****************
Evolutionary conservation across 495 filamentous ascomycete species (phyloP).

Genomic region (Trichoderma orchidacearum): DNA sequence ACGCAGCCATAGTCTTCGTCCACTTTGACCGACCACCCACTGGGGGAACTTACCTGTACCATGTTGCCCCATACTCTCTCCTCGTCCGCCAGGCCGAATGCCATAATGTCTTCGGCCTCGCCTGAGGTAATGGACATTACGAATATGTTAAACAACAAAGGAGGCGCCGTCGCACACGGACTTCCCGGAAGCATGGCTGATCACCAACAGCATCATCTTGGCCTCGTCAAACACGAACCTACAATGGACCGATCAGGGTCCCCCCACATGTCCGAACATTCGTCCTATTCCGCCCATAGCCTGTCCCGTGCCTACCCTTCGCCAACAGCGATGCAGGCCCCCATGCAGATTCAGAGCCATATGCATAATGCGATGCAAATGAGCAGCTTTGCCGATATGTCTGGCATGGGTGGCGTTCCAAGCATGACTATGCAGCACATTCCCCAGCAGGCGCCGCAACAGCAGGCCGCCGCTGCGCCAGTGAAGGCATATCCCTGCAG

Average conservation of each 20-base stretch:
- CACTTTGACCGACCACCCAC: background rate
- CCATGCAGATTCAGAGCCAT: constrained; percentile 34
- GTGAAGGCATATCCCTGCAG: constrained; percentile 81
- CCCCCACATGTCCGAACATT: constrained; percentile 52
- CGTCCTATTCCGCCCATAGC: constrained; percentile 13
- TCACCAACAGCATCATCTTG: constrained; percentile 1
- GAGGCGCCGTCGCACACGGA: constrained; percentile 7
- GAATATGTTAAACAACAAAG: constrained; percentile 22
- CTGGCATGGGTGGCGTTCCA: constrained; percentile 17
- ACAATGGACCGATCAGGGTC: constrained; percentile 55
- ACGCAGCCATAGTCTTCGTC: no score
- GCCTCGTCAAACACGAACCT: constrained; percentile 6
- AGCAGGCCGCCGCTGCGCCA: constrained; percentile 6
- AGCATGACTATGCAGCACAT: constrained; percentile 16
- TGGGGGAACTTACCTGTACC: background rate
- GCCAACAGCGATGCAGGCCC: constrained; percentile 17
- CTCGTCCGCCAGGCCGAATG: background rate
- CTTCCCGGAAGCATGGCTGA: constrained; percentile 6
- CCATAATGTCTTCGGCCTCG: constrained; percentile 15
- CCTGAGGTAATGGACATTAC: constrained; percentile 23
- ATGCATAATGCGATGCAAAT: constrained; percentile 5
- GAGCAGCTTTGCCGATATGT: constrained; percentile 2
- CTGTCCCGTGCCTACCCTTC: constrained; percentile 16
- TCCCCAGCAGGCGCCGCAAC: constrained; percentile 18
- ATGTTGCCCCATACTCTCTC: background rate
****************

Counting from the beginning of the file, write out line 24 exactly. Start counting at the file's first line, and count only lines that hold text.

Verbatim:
- ATGCATAATGCGATGCAAAT: constrained; percentile 5